[ECOS] The Ideas I mentioned few weeks back..

sandeep sandeep@codito.com
Fri Dec 14 03:47:00 GMT 2001

Hi Nick,

> > now this approach (of not letting schedular process the queue(s) even when the
> > thread's time slice is over) is fine on a single processor but not on multiple
> > processors.
> You cannot allow a thread with the scheduler lock to be preempted, it
> would leave the kernel in an undefined state. This is true regardless
> of whether this is a single or multiple CPU system. I am not sure what
> you really mean here.

By the time you finish reading this mail carefully and with patience :-) pretty long
you will find the answer.

> If you are talking about allowing more than one CPU into the scheduler
> at the same time, then this might be possible by using finer grained
> locking - for example a spinlock per mutex/semaphore and a spinlock
> per scheduler queue. But, this is a significant change to the way the

In the ideas mentioned i have taken case of a single prioirity queue, just to keep
things ]
simple, but to extend the ideas to multiple priority queues.. I think we will be
saying similar as above.
schedular  can run simultaneously on multiple processors, each dealing with a
different priority level
queue, w/o any botheration coz we don't have issues of aging etc here in ecos.

well... here are two of my ideas after discarding many others.. have been bit time
pressed these days and
didn't want to just post it w/o writing it properly. Still, if certain issues are not
clear, people are welcome
to comment/discuss.

PROBLEM -- If a process/thread is doing something critical during which it doesn't
want to be scheduled out, it takes a schedular lock, so even if it's time slice
gets over, it doesn't get scheduled out. even if schedular is invoked, no
processing of task queue is done.

On Single processor system, this approach is okay, but on multiprocessor system
it could lead to underutilisation of system and lower throughput. especially when
the duration of lock is comparable to timeslot duration. The idea being -- well, a
particular process/thread running on a particular processor doesn't wanna giveup the
processor for time being, but why should it stop schedular from scheduling tasks
on other processors.

In my proposed solution(s) I have tried to work with the  constraints of minimal
changes required in existing code/data-structures and also good resource utilisation.

Out of few solutions, few are discussed here in the order of improvement.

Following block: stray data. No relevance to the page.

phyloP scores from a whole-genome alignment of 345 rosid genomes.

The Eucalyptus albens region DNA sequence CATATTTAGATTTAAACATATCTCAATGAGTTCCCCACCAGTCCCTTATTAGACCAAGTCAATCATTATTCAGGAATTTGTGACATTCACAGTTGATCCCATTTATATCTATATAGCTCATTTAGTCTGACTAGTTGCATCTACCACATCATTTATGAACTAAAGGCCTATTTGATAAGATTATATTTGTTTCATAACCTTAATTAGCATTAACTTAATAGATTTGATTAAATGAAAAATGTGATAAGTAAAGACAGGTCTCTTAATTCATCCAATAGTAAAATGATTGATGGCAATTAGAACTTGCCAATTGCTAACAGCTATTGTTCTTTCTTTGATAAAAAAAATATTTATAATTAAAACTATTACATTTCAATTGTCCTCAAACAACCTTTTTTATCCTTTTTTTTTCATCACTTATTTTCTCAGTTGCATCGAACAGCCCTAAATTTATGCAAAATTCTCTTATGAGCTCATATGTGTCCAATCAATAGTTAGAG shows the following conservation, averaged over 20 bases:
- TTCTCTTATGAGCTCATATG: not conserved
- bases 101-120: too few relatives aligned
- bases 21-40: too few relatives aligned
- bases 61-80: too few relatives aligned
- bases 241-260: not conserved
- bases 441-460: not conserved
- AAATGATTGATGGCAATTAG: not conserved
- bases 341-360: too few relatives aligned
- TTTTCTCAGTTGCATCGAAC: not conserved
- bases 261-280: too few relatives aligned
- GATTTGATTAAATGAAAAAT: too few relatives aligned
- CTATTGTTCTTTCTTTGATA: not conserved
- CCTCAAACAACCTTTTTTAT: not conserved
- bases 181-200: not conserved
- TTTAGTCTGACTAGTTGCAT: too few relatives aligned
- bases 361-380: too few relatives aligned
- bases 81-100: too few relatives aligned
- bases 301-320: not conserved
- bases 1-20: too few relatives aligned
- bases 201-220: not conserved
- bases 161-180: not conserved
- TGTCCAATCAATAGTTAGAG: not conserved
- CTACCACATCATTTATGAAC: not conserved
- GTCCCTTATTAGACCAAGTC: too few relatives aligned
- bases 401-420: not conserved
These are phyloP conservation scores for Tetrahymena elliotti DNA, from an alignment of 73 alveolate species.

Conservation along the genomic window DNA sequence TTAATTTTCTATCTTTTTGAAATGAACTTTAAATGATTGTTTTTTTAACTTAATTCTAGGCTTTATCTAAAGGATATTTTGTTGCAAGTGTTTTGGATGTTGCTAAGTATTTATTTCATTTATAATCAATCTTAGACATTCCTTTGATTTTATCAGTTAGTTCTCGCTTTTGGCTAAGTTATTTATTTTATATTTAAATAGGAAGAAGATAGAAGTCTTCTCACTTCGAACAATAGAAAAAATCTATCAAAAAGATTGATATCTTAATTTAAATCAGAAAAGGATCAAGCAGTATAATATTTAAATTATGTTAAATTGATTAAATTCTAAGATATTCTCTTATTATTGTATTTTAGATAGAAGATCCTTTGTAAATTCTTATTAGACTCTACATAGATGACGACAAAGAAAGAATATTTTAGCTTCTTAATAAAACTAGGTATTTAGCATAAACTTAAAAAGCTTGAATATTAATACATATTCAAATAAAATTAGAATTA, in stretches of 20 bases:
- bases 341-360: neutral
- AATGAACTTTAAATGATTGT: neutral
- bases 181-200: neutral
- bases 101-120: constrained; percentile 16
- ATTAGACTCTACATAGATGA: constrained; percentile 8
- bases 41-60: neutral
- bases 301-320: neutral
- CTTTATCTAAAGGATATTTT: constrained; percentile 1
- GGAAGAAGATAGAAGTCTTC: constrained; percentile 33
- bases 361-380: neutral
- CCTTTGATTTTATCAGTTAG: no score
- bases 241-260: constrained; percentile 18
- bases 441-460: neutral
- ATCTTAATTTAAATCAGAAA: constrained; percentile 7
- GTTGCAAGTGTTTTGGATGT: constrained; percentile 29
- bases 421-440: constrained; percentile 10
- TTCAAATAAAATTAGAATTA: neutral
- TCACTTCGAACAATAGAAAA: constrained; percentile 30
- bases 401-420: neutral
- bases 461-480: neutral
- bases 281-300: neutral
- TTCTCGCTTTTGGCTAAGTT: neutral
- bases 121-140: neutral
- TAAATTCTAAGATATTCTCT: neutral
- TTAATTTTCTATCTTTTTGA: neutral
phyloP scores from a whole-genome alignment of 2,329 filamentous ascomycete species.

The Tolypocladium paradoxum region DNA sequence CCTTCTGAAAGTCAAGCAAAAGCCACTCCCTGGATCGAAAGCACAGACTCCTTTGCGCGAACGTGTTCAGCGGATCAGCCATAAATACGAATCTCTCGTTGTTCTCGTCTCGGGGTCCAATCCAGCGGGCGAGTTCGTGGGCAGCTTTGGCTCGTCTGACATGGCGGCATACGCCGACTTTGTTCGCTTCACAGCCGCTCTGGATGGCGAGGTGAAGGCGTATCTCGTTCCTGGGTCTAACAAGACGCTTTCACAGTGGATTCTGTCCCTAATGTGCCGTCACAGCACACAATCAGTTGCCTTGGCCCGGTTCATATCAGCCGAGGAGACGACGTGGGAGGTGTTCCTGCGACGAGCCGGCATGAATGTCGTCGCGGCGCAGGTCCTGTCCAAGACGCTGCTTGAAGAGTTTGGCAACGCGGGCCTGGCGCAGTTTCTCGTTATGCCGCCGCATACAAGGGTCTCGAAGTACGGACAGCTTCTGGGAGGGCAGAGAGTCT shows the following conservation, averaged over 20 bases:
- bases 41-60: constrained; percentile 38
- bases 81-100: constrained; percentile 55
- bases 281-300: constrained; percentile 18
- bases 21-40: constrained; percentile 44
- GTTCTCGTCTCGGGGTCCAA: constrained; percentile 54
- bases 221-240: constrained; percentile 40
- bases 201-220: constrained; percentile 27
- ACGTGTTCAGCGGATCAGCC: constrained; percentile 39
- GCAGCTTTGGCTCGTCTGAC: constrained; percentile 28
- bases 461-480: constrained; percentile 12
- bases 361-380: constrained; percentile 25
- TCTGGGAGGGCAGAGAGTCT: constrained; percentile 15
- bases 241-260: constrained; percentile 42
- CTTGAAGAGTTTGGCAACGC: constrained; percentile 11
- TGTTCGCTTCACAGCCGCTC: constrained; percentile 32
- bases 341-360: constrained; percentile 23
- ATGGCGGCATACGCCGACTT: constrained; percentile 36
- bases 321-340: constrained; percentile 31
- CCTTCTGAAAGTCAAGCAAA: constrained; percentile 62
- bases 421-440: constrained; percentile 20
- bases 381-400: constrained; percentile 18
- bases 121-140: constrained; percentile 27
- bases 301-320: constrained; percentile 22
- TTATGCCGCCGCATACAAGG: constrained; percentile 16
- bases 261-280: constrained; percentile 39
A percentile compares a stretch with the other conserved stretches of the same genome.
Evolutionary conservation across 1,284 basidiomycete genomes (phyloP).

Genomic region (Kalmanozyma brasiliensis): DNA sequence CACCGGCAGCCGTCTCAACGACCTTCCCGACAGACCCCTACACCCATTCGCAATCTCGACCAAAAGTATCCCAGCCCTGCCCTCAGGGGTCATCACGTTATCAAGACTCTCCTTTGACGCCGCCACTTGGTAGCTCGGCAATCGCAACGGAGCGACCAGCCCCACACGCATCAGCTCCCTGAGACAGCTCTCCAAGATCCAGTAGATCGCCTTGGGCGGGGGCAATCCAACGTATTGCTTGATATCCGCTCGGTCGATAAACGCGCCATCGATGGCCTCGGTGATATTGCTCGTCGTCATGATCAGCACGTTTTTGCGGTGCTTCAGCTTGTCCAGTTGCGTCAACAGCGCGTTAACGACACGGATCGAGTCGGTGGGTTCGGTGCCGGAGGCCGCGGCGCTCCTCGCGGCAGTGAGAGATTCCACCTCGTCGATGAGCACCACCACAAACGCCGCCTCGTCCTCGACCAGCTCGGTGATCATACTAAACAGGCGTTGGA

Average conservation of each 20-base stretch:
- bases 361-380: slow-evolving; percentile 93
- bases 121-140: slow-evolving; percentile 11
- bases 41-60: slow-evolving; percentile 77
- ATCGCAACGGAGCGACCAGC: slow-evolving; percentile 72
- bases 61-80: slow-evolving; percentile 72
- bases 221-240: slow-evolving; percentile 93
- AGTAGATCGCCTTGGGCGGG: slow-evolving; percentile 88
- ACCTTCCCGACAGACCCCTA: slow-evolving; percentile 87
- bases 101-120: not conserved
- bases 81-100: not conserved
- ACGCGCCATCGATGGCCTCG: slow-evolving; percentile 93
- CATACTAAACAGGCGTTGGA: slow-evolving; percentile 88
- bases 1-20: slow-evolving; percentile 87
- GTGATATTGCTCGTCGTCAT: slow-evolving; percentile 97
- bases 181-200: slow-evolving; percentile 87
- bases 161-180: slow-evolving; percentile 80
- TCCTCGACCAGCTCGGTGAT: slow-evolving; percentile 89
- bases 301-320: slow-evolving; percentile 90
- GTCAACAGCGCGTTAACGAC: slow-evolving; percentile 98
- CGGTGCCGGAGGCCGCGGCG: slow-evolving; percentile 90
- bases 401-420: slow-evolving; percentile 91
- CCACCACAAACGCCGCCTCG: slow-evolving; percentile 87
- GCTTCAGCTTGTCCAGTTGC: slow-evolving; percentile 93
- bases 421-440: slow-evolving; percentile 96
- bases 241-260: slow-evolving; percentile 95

To keep things simple, only one task queue is considered and the solutions suggest
modifications/addendum in existing data structures/logic.

SOLUTION 1 -- This solution assumes that the schedular can run on any of the
processors, when the need arises, and it bothers about scheduling only on
that processor it is run on, i.e. if the schedular code is run on processor Pi
at some instant it bothers about scheduling only on that processor Pi and not
on any other Pj (j =/= i). Also assumed that time slices are not synchronous.

In this solution, NeedReschedule flag becomes an array of these flags, size
being equal to Number of Processors and similarly SchedularRunLock becomes an
array of size Number of Processors (these implementations could be bitvectors or
plain char arrays, whichever is better and convenient). A new lock (SchedSanity)
is introduced to keep sanity of schedular (task) queue, because schedular code
can run on any processor now, simultaneously.

Whenever schedular is run (either normally at the end of timeslice of the thread
running on processor Pi or because of Unlock call by thread on Pi) it also takes
Schedsaity before processing the queue. Other things remain as earlier.

The thing that is not nice here is requirement of large no. of locks, though a
suitable implementation can get around it with a "lock-vector" (bit vector),
bit positions assigned for a particular processor, exclusively.

Wrt scheduling functionality one may call it leading to SMP model, but I feel
it as distribution of scheduling, and it can equally be applied to ASMP model
as well.